Using Internal Family Systems (IFS) with Perinatal Women
Updated: Jan 25
The perinatal period is defined as the period “all around” birth, including pregnancy and the entire year after birth. Perinatal women experience rapid and intense changes in their biology; hormones are in a dramatic state of flux, fueling and informing the dynamic physical transformations of pregnancy, birth, breast-feeding and attachment.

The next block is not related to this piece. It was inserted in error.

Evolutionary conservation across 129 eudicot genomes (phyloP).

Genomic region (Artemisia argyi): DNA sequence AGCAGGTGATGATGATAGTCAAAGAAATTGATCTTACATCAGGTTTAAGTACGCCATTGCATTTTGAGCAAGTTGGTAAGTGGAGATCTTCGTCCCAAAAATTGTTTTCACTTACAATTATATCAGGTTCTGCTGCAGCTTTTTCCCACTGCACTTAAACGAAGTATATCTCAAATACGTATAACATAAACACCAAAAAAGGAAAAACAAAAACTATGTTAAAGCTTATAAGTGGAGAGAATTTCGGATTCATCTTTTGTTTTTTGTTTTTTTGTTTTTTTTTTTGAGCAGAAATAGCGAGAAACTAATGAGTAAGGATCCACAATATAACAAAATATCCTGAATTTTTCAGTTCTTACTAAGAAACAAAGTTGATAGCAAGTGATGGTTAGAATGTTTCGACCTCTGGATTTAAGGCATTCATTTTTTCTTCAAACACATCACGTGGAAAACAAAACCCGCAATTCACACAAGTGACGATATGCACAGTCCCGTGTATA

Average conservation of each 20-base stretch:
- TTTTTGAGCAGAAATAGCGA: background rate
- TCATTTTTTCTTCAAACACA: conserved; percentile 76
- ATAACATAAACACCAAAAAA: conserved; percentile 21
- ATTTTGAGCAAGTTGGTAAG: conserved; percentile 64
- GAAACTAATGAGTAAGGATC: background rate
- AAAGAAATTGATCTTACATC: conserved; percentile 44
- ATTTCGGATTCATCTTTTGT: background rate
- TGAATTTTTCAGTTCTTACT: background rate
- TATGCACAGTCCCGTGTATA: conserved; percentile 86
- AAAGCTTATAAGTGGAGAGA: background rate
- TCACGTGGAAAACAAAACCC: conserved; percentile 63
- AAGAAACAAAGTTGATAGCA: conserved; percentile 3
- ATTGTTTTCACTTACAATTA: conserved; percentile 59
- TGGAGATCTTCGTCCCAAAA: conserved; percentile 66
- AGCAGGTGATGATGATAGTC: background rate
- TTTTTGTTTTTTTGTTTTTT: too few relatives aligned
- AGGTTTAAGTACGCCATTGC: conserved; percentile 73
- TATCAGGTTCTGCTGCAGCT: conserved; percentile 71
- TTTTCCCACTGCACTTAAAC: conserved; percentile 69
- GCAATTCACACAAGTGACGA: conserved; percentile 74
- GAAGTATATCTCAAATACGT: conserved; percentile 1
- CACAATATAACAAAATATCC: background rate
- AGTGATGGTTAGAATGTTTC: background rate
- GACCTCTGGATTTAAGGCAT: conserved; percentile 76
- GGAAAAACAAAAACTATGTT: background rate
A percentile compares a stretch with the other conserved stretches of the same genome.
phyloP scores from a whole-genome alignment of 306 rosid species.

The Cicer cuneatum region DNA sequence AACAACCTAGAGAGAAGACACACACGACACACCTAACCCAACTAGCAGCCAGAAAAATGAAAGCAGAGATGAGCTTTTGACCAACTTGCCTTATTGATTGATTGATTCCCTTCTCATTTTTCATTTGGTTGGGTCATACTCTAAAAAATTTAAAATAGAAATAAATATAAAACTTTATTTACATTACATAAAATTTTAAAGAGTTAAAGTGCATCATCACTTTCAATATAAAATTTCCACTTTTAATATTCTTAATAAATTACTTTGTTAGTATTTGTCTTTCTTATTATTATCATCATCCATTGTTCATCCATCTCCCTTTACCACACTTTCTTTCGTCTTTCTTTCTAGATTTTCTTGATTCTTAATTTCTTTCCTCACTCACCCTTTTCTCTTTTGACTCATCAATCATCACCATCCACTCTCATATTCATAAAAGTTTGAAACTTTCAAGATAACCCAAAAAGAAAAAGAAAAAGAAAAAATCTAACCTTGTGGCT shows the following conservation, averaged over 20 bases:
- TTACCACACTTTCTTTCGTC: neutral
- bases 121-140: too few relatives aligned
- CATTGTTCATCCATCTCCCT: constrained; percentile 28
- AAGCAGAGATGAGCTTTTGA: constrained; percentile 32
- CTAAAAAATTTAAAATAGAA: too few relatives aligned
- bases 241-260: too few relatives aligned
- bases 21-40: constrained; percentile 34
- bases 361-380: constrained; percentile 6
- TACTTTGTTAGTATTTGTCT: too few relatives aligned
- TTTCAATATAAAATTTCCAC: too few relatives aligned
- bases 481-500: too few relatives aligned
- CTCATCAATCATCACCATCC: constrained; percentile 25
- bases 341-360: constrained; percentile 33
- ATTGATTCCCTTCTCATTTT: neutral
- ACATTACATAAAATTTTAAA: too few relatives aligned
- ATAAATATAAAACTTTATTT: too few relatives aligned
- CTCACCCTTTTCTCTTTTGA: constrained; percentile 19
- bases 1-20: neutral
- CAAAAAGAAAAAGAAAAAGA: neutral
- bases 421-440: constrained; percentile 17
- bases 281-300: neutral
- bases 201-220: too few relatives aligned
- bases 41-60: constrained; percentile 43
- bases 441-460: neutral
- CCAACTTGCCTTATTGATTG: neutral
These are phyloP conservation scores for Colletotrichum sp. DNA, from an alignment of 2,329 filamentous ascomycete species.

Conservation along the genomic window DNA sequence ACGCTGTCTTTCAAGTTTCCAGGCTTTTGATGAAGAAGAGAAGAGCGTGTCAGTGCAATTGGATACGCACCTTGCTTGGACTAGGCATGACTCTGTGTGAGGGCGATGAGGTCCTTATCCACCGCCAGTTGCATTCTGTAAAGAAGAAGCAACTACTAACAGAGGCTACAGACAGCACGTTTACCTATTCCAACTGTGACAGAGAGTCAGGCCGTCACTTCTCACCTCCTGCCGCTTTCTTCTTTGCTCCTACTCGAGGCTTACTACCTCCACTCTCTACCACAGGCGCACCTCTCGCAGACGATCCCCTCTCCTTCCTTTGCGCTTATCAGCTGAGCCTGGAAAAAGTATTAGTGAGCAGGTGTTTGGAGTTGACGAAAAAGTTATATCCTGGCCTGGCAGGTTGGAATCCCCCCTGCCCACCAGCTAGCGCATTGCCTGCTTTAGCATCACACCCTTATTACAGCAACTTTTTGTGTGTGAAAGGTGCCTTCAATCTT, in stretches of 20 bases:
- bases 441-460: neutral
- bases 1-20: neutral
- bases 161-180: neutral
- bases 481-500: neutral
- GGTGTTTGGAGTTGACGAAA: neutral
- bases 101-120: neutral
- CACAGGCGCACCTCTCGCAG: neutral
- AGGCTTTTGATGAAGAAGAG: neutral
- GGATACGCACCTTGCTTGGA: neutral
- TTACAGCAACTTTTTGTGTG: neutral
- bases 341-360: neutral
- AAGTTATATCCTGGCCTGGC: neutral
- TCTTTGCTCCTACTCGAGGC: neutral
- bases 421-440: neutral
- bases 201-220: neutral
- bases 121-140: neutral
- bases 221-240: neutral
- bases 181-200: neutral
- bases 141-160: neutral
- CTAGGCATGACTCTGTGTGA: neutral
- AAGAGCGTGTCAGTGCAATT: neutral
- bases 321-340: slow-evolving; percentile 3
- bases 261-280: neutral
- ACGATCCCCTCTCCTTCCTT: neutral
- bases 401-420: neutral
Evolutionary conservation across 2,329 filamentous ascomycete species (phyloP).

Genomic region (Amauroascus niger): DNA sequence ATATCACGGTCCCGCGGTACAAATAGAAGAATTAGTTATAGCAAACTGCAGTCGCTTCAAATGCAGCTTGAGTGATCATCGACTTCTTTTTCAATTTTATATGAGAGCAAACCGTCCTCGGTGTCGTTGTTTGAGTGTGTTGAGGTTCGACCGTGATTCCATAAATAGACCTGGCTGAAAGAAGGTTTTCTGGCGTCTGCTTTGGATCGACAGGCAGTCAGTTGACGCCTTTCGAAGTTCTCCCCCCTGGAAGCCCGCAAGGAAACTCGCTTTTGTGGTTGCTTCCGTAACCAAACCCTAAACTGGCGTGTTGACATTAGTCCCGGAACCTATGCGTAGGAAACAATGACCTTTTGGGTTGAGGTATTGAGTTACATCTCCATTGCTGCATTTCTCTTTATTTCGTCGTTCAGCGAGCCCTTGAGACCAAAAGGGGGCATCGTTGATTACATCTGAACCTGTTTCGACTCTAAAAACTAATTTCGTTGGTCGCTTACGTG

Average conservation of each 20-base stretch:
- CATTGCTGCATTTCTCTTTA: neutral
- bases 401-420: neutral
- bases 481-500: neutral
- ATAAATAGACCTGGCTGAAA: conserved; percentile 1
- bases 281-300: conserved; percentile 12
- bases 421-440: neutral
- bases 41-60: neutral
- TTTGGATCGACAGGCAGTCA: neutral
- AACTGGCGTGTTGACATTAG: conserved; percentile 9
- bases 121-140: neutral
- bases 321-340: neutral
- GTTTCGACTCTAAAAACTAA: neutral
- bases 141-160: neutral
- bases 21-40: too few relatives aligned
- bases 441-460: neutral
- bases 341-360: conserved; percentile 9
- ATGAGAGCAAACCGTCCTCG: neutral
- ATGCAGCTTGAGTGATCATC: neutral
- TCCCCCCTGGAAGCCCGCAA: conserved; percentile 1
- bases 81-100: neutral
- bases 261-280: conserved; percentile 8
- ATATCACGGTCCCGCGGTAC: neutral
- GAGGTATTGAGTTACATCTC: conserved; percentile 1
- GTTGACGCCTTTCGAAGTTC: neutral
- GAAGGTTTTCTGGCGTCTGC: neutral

15- 20% of new mothers experience what's referred to as a Perinatal Mood and Anxiety Disorder (PMAD), more commonly called “Postpartum Depression”. The rising and falling of hormones necessary for conceiving, sustaining, birthing and breastfeeding a baby influence mood and perception in the mother. Along with this riveting hormonal flux there is sleep deprivation accompanied by stress from major life and identity changes. Women are often exposed to other disruptive experiences like birth trauma, infertility treatments, and pregnancy or fetal complications. These potent factors create susceptibility to more “regressed“ emotional states or in the language of IFS, the emergence of exiled parts and protective parts. The typical biology of pregnancy and new motherhood therefore, brings a heightened sense of vulnerability to many perinatal women, whose internal systems then react protectively. Postpartum Depression is a catch-all term that describes manager parts and firefighter parts that have moved in to ward off older, deeper internal injuries that now seem to be leaking their pain into everyday life. Exiles threaten to “break out” and the entire system sounds an alarm. It's this alarm that brings perinatal women into therapy, with symptoms like intrusive thoughts, anger, panic, regret, shame, insomnia and despair. Becoming a mother forces women to reckon with their own feelings about dependence and vulnerability and this reckoning is a rare and valuable opportunity for healing.